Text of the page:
Sometimes what your book needs is an elephant or two in the room. That’s what a mokita is, and while we don’t want these elephants in our real lives, they can be powerful agents in your storytelling.

Having an unspoken problem brewing along with everything else in the pot of your story is an excellent way to engage readers, raise the stakes, and introduce conflict. A hidden problem that affects multiple characters in your story makes for particularly rich pickings.

Turning a blind eye to real life problems – or turning a minor indiscretion into a lasting secret just because we refuse to talk about it – is common. In fact, there’s a word for it.

Mokita is a foreign-language word that translates into English only with help of a phrase. Used in the Kilivila language of the island of Kiriwina on one of the Trobriand Islands near Papua New Guinea, it means a “truth we all know but agree not to talk about.”

Having a mokita lurking in your book can rev up your plot line.

Sometimes we hide the truth to put the past behind us. And sometimes it’s necessary to attempt to lead a normal life – to forget about a war, the untimely death of a loved one, a lost child. Other times, the truth is too dangerous to say out loud, like when you are a fugitive hiding in plain view from the government.

Sometimes we hide the truth to protect loved ones. Unwanted pregnancies, deaths, or affairs can all lead to children who might be loved but are adopted. You might fear a threat, but you don’t tell your children so as not to scare them. You might be dying, but you don’t tell anyone.

A mokita can be many kinds of truths a community might elect to not speak of. We have a related idea which we express in the idiom “the elephant in the room.”

“The elephant in the room” became our “truth we chose to ignore” idiom from the fable “The Inquisitive Man,” written by Ivan Andreevich Krylov in 1814. It describes the visit of a man to a museum where he sees the minutiae but not the elephant.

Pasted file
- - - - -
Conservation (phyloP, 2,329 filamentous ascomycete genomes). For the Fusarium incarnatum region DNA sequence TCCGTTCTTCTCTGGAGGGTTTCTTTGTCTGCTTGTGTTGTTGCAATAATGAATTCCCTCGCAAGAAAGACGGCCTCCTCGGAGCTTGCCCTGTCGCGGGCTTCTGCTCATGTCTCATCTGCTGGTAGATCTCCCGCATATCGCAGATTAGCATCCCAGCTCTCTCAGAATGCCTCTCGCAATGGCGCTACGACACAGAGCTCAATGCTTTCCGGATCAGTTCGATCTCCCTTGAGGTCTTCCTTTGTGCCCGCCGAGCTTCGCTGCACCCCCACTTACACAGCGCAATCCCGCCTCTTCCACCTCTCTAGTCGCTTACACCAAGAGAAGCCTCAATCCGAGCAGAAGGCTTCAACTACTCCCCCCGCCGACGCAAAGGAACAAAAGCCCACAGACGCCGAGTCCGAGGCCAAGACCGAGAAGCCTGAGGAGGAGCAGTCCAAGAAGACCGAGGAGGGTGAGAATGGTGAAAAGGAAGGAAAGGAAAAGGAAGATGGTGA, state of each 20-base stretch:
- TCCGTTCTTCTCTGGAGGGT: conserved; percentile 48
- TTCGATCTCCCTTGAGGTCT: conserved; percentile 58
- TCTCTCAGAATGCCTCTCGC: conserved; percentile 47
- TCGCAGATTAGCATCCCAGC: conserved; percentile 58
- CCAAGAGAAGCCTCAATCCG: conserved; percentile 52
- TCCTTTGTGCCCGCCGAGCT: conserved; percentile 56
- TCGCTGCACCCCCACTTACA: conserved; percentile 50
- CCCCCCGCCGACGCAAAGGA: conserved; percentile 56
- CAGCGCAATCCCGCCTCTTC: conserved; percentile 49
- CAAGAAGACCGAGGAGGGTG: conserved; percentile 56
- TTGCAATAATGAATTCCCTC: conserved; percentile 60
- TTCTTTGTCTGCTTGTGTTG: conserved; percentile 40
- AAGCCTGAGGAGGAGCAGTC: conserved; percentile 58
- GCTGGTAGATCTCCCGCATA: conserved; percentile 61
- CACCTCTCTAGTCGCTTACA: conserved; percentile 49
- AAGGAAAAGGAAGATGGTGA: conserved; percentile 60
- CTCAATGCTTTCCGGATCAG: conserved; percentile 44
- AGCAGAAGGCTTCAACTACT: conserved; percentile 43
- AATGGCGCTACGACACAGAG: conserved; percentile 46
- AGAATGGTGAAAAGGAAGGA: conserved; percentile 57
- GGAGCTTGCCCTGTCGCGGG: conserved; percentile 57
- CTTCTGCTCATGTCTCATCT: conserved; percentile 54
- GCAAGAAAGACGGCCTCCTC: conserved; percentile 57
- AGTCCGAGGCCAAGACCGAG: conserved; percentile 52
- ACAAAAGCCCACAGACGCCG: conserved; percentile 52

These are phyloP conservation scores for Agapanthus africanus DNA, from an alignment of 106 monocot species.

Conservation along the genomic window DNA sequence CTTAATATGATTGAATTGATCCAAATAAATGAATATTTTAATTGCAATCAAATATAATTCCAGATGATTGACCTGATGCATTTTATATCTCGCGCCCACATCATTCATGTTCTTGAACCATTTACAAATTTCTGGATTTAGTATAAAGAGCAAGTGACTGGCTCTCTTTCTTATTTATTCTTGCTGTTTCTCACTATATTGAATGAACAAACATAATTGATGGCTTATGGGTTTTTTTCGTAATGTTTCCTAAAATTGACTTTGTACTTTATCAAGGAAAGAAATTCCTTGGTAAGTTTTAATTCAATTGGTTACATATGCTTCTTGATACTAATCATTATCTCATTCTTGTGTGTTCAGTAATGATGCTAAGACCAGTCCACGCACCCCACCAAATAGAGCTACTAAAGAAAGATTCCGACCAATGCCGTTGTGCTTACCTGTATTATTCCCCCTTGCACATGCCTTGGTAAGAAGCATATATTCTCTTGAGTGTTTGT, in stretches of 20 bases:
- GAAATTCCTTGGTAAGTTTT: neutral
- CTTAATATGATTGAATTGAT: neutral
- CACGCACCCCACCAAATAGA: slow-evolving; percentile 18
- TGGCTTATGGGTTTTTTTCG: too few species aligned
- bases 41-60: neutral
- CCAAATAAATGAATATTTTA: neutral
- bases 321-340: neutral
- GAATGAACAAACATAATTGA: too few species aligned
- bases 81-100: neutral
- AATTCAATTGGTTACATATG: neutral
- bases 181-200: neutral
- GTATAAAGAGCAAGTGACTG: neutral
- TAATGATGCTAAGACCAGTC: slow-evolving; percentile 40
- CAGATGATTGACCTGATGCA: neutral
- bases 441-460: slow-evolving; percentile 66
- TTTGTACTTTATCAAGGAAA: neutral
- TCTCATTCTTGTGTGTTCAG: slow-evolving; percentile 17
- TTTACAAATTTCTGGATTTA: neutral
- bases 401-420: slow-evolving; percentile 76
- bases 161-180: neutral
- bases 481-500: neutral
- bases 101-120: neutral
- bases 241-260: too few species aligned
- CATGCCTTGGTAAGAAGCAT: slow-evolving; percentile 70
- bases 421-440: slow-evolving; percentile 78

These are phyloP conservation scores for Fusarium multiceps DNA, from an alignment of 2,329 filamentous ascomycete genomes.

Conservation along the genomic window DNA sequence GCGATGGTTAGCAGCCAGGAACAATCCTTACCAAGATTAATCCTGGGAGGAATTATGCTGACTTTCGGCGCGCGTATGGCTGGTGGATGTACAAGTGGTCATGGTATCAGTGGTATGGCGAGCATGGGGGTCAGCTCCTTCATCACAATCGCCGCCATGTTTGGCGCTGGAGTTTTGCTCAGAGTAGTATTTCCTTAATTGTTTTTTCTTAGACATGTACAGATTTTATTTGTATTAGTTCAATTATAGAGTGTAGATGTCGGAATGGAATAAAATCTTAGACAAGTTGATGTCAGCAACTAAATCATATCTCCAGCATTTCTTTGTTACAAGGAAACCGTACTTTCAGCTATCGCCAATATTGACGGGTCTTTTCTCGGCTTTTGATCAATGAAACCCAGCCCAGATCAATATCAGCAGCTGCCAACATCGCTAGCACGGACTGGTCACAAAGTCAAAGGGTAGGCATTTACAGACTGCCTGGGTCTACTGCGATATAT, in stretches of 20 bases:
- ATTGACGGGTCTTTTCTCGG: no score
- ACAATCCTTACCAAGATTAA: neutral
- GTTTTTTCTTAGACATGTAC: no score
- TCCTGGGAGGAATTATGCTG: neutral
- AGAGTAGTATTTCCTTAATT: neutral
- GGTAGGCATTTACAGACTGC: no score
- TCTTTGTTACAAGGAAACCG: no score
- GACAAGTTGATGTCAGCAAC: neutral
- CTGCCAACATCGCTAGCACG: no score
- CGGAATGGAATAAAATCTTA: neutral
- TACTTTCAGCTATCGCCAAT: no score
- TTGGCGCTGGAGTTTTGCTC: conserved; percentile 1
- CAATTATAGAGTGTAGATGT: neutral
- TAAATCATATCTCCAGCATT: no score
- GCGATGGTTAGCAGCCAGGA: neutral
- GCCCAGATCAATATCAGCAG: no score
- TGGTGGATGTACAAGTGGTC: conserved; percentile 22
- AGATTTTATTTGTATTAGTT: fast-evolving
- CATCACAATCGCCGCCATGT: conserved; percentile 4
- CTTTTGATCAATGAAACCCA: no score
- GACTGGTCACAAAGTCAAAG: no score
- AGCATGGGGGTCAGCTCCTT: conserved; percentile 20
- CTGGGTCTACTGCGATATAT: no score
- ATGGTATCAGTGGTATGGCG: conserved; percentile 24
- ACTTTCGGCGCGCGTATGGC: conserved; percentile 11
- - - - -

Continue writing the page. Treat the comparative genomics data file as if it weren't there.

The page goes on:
This is how idioms are born: A word or phrase nails something on the head that previously had no name.

Do you have an elephant in your book that your characters have to deal with? Is one of the characters dying and no one want to talk about? Or is the head of the family a womanizing, cheating, drunk, but no one will bring it up at the dinner table? Is the grandfather a suspected Nazi but no one will dig deep enough to find out?

Elephants are a wonderful, visual metaphor. They are intelligent, but huge. You get the immediate sense that all else would be crowded out if an elephant were in the room.

At the same time, having an animal of that size and weight in a confined space with unpredictable humans surrounding it, is a recipe for disaster. Everyone knows that. Provoked, it could trample you.

Elephants like these go by many names.

One such name is suicide. Suicide is an especially heartbreaking form of death. It raises endless questions. What caused it? Did I cause it? How did we not see it coming? Could we have stopped it? The guilt, the loss, and the fear it might happen again are all material for substantial exploration of motivations and consequences.

Drug and alcohol abuse, or any kind of addiction, is also often the name of the elephant. This type of elephant brings with it dangerous behaviors, loss of reputation and social status, failed relationships, recovery, frayed trust, endless loyalty. “Pink elephant” is often used to refer to alcohol abuse. Interventions are emotional bombs authors can detonate within a story, especially if they make them go horribly wrong.